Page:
While the vast majority of Connecticut’s 7,600 COVID-19 deaths have occurred among the 65-and-older population, those 55 to 64 are 20 times more likely than those in their 30s to suffer complications, require hospitalization and die if they contract the disease, he said.
Working with federally funded health centers, hospitals, pharmacies and local health departments, Connecticut officials will “reach out aggressively” while allocating 25% of the state’s vaccine allotment to communities in the 50 most disadvantaged ZIP codes based on poverty levels, housing density and the prevalence of multigenerational housing, Lamont said.
Lamont reported that 2,680 new COVID-19 cases had been detected in the state since Friday, a period in which results of 114,157 new tests had been gathered, for a positivity rate of 2.35%. Hospitalizations had fallen by 34 to 417, and 29 additional deaths associated with the disease had pushed the toll since the pandemic began to 7,651.
In New London County, hospitalizations totaled 29.
Lawrence + Memorial Hospital, which reported it had 13 COVID-19 patients and Westerly Hospital four, announced Monday it was modifying its patient visitation guidelines to allow one visitor per patient per day for adults over the age of 18. Visiting hours are 1 to 8 p.m.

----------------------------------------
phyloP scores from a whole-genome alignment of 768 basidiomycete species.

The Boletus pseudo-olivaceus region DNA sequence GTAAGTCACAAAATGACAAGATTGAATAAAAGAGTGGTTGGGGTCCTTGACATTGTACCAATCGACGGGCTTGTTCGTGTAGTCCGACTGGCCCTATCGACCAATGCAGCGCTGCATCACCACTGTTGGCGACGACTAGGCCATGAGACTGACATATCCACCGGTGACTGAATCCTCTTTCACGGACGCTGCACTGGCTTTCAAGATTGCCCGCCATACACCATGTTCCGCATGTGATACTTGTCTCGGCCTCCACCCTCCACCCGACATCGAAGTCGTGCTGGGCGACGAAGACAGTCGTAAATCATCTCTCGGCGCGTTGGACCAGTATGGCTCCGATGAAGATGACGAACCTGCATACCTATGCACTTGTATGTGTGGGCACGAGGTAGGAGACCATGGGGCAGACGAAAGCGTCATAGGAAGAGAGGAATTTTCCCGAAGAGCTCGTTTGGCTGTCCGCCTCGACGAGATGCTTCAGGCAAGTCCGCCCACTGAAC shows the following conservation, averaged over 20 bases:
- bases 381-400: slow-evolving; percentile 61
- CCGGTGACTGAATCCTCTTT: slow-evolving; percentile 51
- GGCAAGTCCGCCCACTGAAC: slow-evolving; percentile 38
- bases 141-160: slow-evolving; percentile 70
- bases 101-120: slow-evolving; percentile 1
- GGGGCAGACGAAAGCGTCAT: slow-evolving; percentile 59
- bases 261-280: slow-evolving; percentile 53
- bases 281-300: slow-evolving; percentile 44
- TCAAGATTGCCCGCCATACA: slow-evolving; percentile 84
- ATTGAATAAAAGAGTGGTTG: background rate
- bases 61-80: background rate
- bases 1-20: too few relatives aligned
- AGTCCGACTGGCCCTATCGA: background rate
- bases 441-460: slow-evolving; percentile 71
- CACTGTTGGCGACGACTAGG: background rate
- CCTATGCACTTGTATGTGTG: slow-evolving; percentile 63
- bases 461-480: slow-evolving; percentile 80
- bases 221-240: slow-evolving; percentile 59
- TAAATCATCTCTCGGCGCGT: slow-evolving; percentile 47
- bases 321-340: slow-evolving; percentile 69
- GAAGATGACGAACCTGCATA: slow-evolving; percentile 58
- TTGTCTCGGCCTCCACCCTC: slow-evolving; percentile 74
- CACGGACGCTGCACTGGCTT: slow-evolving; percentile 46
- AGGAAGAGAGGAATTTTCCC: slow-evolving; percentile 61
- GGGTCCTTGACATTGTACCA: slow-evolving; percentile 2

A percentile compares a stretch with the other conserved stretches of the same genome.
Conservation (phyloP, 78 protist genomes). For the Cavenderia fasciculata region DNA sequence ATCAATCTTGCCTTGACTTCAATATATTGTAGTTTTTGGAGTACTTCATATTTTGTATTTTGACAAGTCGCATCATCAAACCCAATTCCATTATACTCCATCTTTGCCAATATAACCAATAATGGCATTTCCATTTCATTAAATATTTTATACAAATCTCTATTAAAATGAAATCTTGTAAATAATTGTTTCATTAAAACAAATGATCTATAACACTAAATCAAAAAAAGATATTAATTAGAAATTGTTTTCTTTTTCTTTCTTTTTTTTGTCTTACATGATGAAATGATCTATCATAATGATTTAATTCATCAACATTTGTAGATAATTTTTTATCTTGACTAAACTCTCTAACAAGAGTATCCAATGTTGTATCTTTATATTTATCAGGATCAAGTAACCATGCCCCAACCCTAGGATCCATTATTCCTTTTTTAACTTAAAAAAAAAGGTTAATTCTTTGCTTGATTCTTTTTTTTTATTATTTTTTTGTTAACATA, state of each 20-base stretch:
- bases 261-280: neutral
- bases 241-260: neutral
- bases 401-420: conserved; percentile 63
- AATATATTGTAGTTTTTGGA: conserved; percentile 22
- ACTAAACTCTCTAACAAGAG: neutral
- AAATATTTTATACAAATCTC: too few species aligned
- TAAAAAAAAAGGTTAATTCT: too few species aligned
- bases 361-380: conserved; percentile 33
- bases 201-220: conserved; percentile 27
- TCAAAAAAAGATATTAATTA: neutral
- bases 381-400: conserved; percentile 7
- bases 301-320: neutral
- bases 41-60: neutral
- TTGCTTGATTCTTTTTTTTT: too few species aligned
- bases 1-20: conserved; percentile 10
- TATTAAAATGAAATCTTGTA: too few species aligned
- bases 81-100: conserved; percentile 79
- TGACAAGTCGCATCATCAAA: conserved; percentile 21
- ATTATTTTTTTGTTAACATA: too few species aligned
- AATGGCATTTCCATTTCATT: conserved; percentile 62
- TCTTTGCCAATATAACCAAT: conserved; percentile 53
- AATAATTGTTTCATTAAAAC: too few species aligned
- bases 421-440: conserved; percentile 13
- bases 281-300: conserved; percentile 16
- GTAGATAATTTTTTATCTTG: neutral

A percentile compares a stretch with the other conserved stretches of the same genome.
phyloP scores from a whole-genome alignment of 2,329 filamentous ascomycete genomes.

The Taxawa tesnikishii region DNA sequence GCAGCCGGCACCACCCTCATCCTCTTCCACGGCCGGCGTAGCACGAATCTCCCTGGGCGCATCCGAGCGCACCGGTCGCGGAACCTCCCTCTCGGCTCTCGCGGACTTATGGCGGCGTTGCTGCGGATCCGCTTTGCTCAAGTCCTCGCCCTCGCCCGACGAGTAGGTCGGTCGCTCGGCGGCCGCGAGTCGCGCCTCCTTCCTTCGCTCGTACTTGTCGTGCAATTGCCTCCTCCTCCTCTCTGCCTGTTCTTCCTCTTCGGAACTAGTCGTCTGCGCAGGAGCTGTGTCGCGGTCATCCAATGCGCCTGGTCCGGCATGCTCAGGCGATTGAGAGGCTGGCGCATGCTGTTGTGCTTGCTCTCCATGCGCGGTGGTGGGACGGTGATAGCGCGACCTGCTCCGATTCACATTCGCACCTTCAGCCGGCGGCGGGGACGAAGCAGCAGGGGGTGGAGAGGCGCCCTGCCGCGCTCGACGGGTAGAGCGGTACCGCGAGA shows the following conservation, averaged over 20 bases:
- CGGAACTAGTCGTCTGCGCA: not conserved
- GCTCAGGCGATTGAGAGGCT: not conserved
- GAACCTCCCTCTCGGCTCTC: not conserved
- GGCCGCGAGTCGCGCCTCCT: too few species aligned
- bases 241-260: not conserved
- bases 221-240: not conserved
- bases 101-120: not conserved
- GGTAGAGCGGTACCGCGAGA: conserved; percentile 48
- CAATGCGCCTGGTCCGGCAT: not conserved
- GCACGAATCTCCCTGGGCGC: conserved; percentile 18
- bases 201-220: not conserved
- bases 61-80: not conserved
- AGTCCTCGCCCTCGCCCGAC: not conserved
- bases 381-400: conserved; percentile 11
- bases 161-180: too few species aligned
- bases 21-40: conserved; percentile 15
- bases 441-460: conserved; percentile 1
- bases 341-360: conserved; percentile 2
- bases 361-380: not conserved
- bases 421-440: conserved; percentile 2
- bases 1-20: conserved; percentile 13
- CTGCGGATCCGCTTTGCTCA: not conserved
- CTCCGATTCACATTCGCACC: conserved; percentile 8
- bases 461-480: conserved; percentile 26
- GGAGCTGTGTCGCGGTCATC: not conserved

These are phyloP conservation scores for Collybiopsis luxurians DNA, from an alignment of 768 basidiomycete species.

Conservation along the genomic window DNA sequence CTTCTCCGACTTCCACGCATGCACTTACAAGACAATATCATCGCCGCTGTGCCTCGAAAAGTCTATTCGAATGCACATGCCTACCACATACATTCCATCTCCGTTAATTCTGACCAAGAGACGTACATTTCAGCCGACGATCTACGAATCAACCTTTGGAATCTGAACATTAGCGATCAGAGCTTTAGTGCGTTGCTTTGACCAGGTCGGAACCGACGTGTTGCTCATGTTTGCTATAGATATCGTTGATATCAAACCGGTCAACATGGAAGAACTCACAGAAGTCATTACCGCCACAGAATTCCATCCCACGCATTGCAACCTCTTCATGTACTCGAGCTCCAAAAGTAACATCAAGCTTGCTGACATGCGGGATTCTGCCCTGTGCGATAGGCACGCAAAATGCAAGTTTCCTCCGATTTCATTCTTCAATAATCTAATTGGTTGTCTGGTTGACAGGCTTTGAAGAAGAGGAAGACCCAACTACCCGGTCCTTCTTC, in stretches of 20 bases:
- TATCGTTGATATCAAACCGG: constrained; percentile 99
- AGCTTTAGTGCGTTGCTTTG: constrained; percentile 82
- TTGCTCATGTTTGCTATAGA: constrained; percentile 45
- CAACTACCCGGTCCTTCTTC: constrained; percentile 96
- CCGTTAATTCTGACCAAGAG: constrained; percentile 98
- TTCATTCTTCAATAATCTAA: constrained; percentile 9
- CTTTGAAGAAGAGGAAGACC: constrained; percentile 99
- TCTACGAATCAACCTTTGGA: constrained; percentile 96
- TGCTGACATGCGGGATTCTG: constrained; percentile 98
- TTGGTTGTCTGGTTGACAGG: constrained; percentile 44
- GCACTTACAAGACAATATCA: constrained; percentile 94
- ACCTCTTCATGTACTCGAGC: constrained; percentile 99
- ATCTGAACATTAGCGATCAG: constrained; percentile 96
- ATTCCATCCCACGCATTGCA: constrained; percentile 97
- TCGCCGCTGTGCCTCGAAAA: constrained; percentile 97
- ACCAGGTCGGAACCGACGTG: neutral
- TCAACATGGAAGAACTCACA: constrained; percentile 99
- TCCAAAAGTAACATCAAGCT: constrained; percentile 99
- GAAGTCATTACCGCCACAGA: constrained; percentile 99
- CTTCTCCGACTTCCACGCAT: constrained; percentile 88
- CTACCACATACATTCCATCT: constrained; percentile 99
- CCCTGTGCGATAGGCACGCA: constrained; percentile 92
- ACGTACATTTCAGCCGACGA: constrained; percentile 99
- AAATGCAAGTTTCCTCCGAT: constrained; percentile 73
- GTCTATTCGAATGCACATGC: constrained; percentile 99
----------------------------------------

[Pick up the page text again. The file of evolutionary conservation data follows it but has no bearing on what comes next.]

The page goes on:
L+M cited a downward trend in hospital admissions, positivity rates and the number of asymptomatic patients as well as the vaccination of a majority of its health care workers in deciding to ease restrictions that had been in place since the fall.
Patients in the Emergency Department at L+M and at Pequot Health Center in Groton also may be accompanied by one person. Visitor restrictions will remain in place at L+M’s outpatient ambulatory facilities. Exceptions will be made in the case of patients who require the presence of a visitor for communication, mobility or other needs. Visitors will not be allowed to enter the hospital if they exhibit any of the following symptoms: fever, chills, runny or stuffy nose, sore throat, cough, nausea, vomiting or diarrhea.
Facemasks will be provided to all patients and visitors if they are wearing non-medical masks. Only medical-type paper masks are acceptable for single masking. Additional masks may be worn over the patient's or visitor’s original mask. Those with a medical mask under a cloth mask will not require additional masking.
Editor's Note: This article has been corrected to indicate the Johnson & Johnson vaccine does not have to be kept frozen.
Stories that may interest you
Fires including an arson, a motorcycle crash, and a cardiac arrest all part of a day's work for city firefighters
The playgrounds at West Vine Street and Deans Mill schools will remain closed to the public due to vandalism and pet owners not cleaning up dog excrement.
The decision came after another resident and a town official allege commissioners are unfairly raising rent and charging for repairs while bullying and ridiculing residents.